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Comment: Hardware keyboards on gaming devices (Score 1) 108

by tepples (#48635371) Attached to: Review: The BlackBerry Classic Is One of the Best Phones of 2009

If hardware keyboards are such "a dead technology", why do PlayStation Vita and Nintendo 3DS still have hardware directional pads, analog sticks, and buttons, as opposed to relying on multitouch with zero tactile feedback the way the iPhone and Android devices do? For game genres using directional as opposed to positional input, even the widely panned Turbo Touch 360 gamepad is better than a flat sheet of glass. So there's at least one niche of applications best served by a specialized input device that helps the user align his fingers without looking at them. BlackBerry fans believe that e-mail is another.

Comment: The Legit Bay (Score 3, Interesting) 19

by tepples (#48635295) Attached to: Anyone Can Now Launch Their Own Version of the Pirate Bay

I wonder how hard it'd be to take The Open Bay and turn it into a "LegitTorrent" site centered around works under a Creative Commons license or other licenses for free cultural works. Such a site would promptly respond to OCILLA notices to help discover uploaders that have been engaging in license laundering.

Comment: Moral != legal (Score 1) 114

by tepples (#48635177) Attached to: The Personal Computer Revolution Behind the Iron Curtain

My intent was not to make a rigorous argument from current law but to make a statement about the morality of cloning. Law rarely perfectly matches morality. Pajitnov's actions through The Tetris Company combined with his previous statements, such as that free software "destroys the market" and "should never have existed", imply that he believes that cloning is immoral. But by that standard, he used the product of immorality to make his flagship product.

Comment: Initial capital (Score 1) 126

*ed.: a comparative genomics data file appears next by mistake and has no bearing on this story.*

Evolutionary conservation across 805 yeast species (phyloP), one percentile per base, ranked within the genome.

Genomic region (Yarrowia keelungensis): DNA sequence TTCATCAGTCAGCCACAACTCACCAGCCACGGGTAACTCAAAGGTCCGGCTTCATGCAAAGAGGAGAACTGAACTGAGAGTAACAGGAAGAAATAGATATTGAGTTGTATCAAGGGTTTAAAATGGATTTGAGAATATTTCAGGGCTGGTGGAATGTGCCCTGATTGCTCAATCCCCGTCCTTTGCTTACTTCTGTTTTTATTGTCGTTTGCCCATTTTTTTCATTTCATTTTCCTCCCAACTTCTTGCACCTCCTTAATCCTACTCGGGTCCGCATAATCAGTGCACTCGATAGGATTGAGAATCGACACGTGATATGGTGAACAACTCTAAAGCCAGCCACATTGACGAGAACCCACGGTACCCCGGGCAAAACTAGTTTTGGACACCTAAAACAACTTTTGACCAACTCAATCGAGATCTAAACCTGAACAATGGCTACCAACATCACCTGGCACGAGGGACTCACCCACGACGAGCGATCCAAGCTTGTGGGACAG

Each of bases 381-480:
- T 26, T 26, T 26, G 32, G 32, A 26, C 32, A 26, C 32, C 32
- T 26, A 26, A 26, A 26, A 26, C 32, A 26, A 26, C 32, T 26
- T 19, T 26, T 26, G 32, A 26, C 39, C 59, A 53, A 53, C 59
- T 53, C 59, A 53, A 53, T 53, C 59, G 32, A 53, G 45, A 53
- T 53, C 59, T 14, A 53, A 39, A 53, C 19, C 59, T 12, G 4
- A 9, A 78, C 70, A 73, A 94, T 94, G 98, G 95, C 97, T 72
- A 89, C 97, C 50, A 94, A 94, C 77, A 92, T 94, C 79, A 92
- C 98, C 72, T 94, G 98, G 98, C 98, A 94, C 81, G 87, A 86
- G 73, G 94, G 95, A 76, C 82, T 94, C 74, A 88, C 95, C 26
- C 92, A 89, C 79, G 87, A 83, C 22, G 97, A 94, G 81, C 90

by tepples (#48631253) Attached to: Critical Git Security Vulnerability Announced

There is a difference after all between "Polish metal" (geographic connotations) and "polish metal" (to make shiny).

Not at the beginning of a sentence.

Or, as another example, the sentences "I helped my Uncle Jack off a horse" and "I helped my uncle jack off a horse".

Or better yet, "I went to my Uncle Jack's stud farm and helped him jack off a horse". Not that there's anything wrong with that.

Comment: Re:No irony - rusty argument that falls apart (Score 1) 114

by tepples (#48631107) Attached to: The Personal Computer Revolution Behind the Iron Curtain

Should I be responsible for what IBM did in the 1940s if I use an IBM product?

No.

Should Pajitnov be personally responsible for what the lawyers of the people he sold his rights to are doing?

Last time I checked, the Tetris keiretsu (Tetris Holding, The Tetris Company, and Blue Planet Software) was managed by Alexey Pajitnov and Henk Rogers. So yes.

Comment: Re:Caching proxy's certificate (Score 1) 377

by tepples (#48630933) Attached to: Google Proposes To Warn People About Non-SSL Web Sites

As long as you aren't using any apps that verify both ends of the cert communication

Apps like this probably don't work over an ordinary HTTP proxy anyway. Nor do they typically need caching, so you could probably just run them straight out to the Internet.

as long as you don't care or need to see whether certs have EV

Then have the proxy verify the EV and use a separate EV certificate (which you have accepted in your browser)

especially when working in some industries where SSL inspection of various classes of traffic can be illegal due to breach's of various privacy and confidentiality laws

If deep inspecting HTTPS for the sole purpose of office-wide caching is illegal, then deep inspecting HTTP ought to be illegal too.

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